Tuesday, August 23, 2016

My New Workshop

The downside of buying a new house is an additional six years of grinding debt. The upside is my bike workshop has noticeably improved. Our garage has a nice bumpout in the back that makes a great shop area. We had to add some electrical outlets to the garage (it turns out the one outlet that Pulte provided wasn't quite enough), so after repairing and mudding that drywall patch, I painted it blank white and enlisted some help to liven up my shop area even more.

I told the kids they could paint what they liked. They thought for a moment and got to work:

Sam claimed the back corner. I eventually prodded him to use colors other than orange:

Kate needed no encouragement to use all the colors:

They did fine work:

You can see my latest project on the stand:

One small downside of the new garage is the ceilings are very high. Too high to hang bikes by both wheels, but I'd be conking my head if I hung them by only one wheel. I compromised and installed a makeshift bike rack on the back wall of the third bay:

This is good enough for four bikes (and one trail-a-bike), but that leaves me with three other bikes (and one trail-a-bike) to put somewhere. And that's just my bikes. Everyone else in the family has a bike that has to go somewhere, and Henry has been hinting that a second bike might be just the thing. We had to have a short talk about hypocrisy when I told him no.

Sunday, August 21, 2016

Down on Jones Street

After a month of moving related activities, I had a free Sunday morning to head out mountain biking. Alas, Saturday night rains soaked the trails, so I hit the road on my Jones early Sunday morning for a library run:

Thursday, August 11, 2016


Just before we moved, I picked up a '98 Rockhopper off CL. It was so:

Not a bad find overall for $50, but there were clearly some issues that needed addressing:

Sunday, July 10, 2016

Road Bike Update: New Albion Privateer and Raleigh Technium

I had intended to do a post updating my thoughts on each of my bikes. I got the Jones update done, but now I'm already deviating from that plan by combining two bikes into one post. But, as I rode my New Albion Privateer and Raleigh Technium this spring, I couldn't help comparing and contrasting them:

Living (temporarily) with my parents has many nice features beyond free rent and inter-generational quality time: they live close enough to my work that I can easily bike commute. The (non-drive side!) shots above are from my "long" route to work, just eight or so miles of quiet country roads. Besides commuting time, I'm finding more quality road time than mountain biking time lately. The roads around here are new to me, and better than around Dublin: hillier, for one. And, it takes about 20 extra minutes to drive to any mountain biking trail I usually go to. So I've been pulling out each of these bikes almost in turn for road duties. How do they compare?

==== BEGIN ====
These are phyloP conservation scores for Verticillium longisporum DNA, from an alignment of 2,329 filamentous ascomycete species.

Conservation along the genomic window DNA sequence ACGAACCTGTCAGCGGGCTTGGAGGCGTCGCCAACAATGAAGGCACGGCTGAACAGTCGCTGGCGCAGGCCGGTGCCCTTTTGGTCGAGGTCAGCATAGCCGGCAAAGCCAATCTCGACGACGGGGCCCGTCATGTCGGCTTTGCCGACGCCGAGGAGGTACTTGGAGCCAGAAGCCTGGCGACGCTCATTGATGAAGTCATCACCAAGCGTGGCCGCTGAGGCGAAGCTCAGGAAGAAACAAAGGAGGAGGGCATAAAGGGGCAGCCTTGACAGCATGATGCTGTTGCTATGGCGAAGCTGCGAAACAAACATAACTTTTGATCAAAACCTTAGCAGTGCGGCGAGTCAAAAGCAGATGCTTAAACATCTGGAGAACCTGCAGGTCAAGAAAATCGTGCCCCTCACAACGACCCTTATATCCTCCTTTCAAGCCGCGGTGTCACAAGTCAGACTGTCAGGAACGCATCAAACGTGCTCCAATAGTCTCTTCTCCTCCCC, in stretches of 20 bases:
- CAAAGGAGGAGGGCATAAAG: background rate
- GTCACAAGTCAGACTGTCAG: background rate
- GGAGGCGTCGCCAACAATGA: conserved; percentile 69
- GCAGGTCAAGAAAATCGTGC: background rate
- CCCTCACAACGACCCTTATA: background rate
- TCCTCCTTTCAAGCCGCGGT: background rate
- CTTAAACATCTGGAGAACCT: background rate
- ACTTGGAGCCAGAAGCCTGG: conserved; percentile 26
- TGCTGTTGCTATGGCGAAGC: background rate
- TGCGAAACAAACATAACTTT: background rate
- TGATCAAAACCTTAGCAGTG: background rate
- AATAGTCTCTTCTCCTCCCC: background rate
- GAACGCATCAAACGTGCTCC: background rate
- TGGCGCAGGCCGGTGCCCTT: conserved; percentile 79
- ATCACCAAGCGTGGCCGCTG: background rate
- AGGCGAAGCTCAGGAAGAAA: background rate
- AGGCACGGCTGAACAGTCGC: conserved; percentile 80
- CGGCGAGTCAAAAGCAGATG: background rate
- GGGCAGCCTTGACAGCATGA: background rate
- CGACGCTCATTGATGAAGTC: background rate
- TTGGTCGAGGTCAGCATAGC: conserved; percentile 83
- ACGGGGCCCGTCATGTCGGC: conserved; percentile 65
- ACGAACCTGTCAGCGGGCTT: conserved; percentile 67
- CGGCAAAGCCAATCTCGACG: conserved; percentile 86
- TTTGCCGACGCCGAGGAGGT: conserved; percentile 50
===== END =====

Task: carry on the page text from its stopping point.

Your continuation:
Really, I Could Stop Anytime

So here I am, homeless, sitting in my parent's basement, most of our worldly goods boxed up elsewhere as we squeeze seven people and ten cats into one house... but I don't let that slow my daily Craigslist scanning down. Not me. I've had an itch for another vintagey mountain bike, and ended up getting this for just $50:

It looks to be from '98 or so. Not "vintage" in terms of long chainstays and slack angles, or vintage in terms of pre-suspension, but a nice XC bike from before full suspension took over. By this point, Specialized had moved their Stumpjumpers to all aluminum, so this RH has a pretty nice Ritchey Logic "Nitanium" steel frame. I'm hoping it will ride nicely. I can't really tell, because the rear derailer is twisted and the chain is shot. It will bide its time here in my dad's shop until we can move into our new place.

I'm also kind of looking for a tandem. Good thing the new garage is big.

Sunday, July 3, 2016

Henry Meets John Bryan

Henry has been showing a lot more interest in mountain biking this summer, warming my fatherly heart. He's had a bit of experience riding off road in the past, but he's getting old enough and big enough that he's capable of more trail riding.

Of course, me being me, the first order of business was getting his bike in order. I had dreamed of building him up a rigid 26+ bike made around an XS Surly 1x1 frame or something similar, but in the end we just pulled the fenders off his/Jodi's Trek and mounted up some knobbies in place of the slicks:

Saturday, July 2, 2016

Bike Update: Jones

Five months in, and I figure it's time for an update on the Jones. I haven't ridden it as much as I would like--moving has kept me busy this spring--but I'm well beyond the happy new bike stage. So what's it like?

Really, really good... but not perfect. Let's get the bad stuff out of the way first, shall we?